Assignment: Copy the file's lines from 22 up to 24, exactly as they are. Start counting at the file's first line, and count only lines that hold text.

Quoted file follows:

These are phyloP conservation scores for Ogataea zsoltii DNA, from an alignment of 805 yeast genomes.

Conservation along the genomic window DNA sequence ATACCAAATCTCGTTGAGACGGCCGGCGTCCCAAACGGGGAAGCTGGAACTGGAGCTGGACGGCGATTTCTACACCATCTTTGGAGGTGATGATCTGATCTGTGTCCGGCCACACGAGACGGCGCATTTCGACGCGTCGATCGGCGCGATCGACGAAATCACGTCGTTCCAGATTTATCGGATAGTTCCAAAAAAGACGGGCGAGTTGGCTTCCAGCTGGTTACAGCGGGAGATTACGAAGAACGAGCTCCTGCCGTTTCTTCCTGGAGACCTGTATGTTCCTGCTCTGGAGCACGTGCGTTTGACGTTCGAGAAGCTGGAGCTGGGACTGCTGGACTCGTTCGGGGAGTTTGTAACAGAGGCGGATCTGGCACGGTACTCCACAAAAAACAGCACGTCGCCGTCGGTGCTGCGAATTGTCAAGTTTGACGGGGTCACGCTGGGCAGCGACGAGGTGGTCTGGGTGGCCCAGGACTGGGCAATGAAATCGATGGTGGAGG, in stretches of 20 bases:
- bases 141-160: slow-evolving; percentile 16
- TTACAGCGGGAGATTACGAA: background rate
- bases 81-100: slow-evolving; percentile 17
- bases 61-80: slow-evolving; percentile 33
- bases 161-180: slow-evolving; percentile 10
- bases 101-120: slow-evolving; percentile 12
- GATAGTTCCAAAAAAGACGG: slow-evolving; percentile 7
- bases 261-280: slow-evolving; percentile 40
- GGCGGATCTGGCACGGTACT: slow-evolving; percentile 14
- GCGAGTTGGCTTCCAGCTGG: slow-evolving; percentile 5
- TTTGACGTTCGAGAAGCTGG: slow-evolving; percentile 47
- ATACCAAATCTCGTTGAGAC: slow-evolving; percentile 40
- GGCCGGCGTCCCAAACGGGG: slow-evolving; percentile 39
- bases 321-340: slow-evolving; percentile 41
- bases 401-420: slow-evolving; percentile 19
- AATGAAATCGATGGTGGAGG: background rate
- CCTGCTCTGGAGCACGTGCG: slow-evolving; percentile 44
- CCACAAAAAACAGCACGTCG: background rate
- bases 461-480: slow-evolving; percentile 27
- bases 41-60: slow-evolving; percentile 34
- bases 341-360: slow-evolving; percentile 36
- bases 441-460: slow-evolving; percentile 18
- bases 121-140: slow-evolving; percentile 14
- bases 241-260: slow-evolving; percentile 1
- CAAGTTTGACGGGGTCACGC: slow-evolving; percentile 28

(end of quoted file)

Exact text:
- bases 41-60: slow-evolving; percentile 34
- bases 341-360: slow-evolving; percentile 36
- bases 441-460: slow-evolving; percentile 18